Full TGIF Record # 310270
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Web URL(s):https://scisoc.confex.com/scisoc/2019am/meetingapp.cgi/Paper/117927
    Last checked: 02/03/2020
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Publication Type:
Content Type:Abstract or Summary only
Author(s):Boyle, Paige; Kopp, Kelly L.; Johnson, Paul G.; Bushman, Shaun
Author Affiliation:Boyle, Kopp, Johnson: Utah State University, Logan, UT; Bushman: USDA ARS, Logan, UT
Title:Clover inclusion in seeded Kentucky bluegrass turf
Section:C05 turfgrass science
Other records with the "C05 turfgrass science" Section

Turfgrass management and ecology poster (includes student competition)
Other records with the "Turfgrass management and ecology poster (includes student competition)" Section
Meeting Info.:San Antonio, Texas: November 10-13, 2019
Source:ASA, CSSA and SSSA International Annual Meetings. 2019, p. 117927.
Publishing Information:[Madison, Wisconsin]: [American Society of Agronomy, Crop Science Society of America, and Soil Science Society of America]
# of Pages:1
Keywords:TIC Keywords: Lawn alternatives; Low maintenance; Poa pratensis; Seed mixtures; Sustainable land management; Trifolium fragiferum; Trifolium hirutm; Trifolium incarnatum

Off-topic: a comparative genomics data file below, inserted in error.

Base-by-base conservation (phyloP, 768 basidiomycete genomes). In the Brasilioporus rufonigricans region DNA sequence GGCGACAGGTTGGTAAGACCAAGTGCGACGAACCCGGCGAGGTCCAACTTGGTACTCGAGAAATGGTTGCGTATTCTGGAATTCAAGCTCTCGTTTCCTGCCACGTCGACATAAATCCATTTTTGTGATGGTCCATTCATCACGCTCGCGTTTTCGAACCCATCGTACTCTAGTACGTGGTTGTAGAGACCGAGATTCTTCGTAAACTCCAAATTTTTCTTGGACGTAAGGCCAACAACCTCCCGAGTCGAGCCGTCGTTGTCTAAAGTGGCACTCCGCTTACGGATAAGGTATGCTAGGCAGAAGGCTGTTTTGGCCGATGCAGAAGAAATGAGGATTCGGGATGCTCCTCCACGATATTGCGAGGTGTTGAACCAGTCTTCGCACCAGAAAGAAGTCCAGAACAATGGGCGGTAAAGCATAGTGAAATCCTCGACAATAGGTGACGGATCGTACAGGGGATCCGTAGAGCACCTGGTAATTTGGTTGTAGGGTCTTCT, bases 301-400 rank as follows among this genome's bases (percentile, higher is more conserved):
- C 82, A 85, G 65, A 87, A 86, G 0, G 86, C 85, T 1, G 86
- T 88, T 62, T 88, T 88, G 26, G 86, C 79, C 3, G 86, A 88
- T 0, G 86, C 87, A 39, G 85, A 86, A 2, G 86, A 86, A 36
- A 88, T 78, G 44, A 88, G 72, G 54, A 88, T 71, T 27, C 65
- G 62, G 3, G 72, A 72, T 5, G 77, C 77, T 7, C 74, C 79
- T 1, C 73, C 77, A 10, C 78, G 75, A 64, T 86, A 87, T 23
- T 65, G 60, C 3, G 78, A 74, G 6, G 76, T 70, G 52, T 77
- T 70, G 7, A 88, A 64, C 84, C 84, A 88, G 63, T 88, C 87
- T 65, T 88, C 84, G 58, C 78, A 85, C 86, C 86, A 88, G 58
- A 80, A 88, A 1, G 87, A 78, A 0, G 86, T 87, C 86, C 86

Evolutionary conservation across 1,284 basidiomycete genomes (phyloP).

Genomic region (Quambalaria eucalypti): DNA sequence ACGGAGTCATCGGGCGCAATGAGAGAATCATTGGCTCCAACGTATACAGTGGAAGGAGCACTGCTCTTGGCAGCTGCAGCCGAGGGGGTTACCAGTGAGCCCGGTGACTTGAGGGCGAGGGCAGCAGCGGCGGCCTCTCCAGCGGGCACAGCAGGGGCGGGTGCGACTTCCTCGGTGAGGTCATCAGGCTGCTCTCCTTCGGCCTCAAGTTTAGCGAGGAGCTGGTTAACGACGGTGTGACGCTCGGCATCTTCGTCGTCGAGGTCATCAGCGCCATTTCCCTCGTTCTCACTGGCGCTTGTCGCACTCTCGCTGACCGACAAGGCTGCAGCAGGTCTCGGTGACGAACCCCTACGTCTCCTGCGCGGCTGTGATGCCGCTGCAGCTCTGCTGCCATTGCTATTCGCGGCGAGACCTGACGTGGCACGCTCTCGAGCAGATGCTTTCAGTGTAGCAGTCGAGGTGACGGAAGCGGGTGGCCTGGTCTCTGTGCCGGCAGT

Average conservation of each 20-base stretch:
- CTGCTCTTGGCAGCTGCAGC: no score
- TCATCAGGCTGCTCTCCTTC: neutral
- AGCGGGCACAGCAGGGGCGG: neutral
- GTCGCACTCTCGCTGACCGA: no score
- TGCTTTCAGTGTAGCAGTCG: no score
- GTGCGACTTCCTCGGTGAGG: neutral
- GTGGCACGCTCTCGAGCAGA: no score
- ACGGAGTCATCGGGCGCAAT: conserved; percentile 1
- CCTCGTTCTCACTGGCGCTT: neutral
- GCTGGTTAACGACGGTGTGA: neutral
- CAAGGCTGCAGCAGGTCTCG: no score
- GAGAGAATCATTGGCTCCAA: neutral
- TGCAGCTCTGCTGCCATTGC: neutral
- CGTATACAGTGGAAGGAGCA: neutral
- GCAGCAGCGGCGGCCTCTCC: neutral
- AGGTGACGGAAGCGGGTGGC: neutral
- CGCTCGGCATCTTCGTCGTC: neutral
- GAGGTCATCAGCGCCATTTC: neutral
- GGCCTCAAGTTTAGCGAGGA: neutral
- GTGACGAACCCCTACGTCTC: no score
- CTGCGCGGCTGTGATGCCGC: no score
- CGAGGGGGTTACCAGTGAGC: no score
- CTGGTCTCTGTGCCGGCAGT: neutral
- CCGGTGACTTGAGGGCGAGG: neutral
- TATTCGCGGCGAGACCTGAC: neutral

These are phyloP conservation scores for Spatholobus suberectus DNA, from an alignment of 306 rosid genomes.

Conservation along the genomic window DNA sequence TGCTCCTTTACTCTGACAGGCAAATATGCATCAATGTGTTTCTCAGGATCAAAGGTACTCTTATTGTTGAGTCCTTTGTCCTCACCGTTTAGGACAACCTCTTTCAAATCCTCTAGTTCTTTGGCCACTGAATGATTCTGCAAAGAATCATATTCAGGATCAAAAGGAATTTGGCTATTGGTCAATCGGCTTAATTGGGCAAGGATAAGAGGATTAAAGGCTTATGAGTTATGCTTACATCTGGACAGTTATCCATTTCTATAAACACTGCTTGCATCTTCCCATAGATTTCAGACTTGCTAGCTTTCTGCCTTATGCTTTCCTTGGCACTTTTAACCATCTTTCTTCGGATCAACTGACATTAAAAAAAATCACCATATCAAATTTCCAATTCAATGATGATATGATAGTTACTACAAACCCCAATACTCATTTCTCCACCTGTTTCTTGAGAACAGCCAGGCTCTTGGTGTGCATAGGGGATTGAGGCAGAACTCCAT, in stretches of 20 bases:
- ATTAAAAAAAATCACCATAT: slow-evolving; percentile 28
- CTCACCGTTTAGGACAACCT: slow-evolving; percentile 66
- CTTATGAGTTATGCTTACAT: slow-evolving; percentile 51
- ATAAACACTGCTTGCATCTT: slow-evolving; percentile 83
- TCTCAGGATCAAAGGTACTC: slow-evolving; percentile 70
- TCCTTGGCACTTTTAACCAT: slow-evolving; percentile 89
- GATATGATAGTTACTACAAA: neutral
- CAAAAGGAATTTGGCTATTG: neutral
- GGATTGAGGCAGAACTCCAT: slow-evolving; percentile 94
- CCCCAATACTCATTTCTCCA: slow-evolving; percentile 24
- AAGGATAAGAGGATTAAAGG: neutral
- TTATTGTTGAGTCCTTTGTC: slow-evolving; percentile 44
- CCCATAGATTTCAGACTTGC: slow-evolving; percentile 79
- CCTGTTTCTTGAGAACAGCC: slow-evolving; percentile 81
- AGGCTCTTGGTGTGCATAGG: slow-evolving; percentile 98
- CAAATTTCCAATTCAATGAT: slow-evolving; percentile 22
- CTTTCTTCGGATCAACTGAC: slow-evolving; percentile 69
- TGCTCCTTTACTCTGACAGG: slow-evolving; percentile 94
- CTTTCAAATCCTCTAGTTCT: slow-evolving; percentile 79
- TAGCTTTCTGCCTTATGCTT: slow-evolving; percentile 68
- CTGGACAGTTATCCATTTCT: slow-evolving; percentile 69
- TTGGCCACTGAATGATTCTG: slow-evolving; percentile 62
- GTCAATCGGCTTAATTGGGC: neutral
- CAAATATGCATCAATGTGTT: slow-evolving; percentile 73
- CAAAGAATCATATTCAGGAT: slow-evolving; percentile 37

Cultivar Names:Diva
Abstract/Contents:"Historically, lawn seed included clovers and other legumes which provided nitrogen to the associated turfgrass; however, increased reliance on herbicides and altered aesthetic preferences have resulted in an emphasis on uniform, green turf monostands. A return to clover inclusion has the potential to increase the sustainability of low-input lawns and turf systems by providing pollinator forage, enhancing or extending green cover and competitiveness, reducing additional nitrogen requirements, and providing visual appeal. A majority of the research on clover inclusion in turf has focused on white clover (Trifolium repens) in warm-season turf. Alternative clover options for use in cool-season turf have not been as widely tested. This ongoing study (seeded June 2019) is focused on evaluating fertilized (9.76 g N m-2 yr-1) and unfertilized 'Diva' Kentucky bluegrass grown as a monoculture or in mixtures with individual clover species. Clover species include white clover, rose clover (T. hirtum), crimson clover (T. incarnatum), and strawberry clover (T. fragiferum) seeded at 65 PLS m-2. All clovers established well, though crimson clover struggled to recover from the initial mowing (10 cm) after reaching foliage height >30 cm during establishment."
See Also:See also related item "Clover (Trifolium spp.) inclusion in Kentucky Bluegrass (Poa pratensis) lawns, HortScience 59(7) July 2024, p. 1020, R=338361. R=338361
Note:This item is an abstract only!
"Poster #1616"
ASA/CSSA/SSSA Citation (Crop Science-Like - may be incomplete):
Boyle, P., K. L. Kopp, P. G. Johnson, and S. Bushman. 2019. Clover inclusion in seeded Kentucky bluegrass turf. Agron. Abr. p. 117927.
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    Last checked: 02/03/2020
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